If you used a selected 90% of coverage level with 150% productivity factor, your coverage per acre would be $364 and 50 cents. That would be the indemnity I would receive if it did not rain at all. And we've got an example coming up, typically how it works. Every year the RMA announces new county-based value rates. We have lobbied as an example in Wyoming, the county-based value for irrigated hay land is not high enough to protect what you have at risk. 

We've lobbied aggressively for that. I don't know if we're gonna win or lose. We haven't seen the new kind of base values for 2022 come out yet. But the point being is that those do change up and down based on the information received by the RMA. Next, you'll talk about selecting the interval. You have to be into something that can't overlap.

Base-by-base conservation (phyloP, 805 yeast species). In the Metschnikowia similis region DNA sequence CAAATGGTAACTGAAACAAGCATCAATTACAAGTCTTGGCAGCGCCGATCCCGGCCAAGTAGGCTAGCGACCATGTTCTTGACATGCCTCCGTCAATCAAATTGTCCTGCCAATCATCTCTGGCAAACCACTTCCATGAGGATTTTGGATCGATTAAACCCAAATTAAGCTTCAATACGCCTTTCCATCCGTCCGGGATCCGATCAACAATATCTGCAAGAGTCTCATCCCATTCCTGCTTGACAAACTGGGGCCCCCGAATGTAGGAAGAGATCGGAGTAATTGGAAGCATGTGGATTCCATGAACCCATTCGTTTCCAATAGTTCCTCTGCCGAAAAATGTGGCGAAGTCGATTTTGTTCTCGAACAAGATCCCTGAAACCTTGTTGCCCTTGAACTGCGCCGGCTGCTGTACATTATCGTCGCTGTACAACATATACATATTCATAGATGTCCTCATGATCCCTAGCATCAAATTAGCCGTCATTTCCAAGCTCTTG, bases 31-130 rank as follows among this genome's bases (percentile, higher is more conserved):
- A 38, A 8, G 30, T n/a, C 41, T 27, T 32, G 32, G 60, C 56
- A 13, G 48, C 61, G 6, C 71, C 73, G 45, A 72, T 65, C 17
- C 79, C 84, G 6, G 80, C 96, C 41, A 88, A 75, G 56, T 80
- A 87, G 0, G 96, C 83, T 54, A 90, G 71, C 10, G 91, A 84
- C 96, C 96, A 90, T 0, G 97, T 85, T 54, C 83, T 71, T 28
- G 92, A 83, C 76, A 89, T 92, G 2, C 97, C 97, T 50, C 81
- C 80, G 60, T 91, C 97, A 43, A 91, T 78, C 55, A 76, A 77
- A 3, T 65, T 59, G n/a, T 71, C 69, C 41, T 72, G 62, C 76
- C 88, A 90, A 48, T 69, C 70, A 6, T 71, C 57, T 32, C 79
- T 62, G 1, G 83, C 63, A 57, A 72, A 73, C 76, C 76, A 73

You can't do January, February, February, March. You can't double down on a mat in a month, but you do have to have at least two intervals. There are tools and resources out there, again for you to make the best decision. You have to have at least 10% in an interval with no more typically than 50. 

In some areas, you actually can go up to 70%, but that would be a specific county and a specific state. Again, that's something your insurance professional would know and could show you. But again, you want to put the plan together that best protects the two things you depend on in forage production, which is haying and grazing. That's what this program is intended for. 

Here's an example on hay coverage, and we're going to keep way up in the weeds on this, on purpose there. This is an example of the formula that is used to determine your actual coverage. 

You know, the county-based value in this example, $116. The producer selected a 90% level. It's good, good ground produces well. So they select a production factor of 150%. And then their 50% plan would equal coverage of $78.30 an acre. You can do this by hand. It's tedious, it's painful. We have tools available as most agents do to make it an automated process, but you'll see in a moment it's still very visible or visual.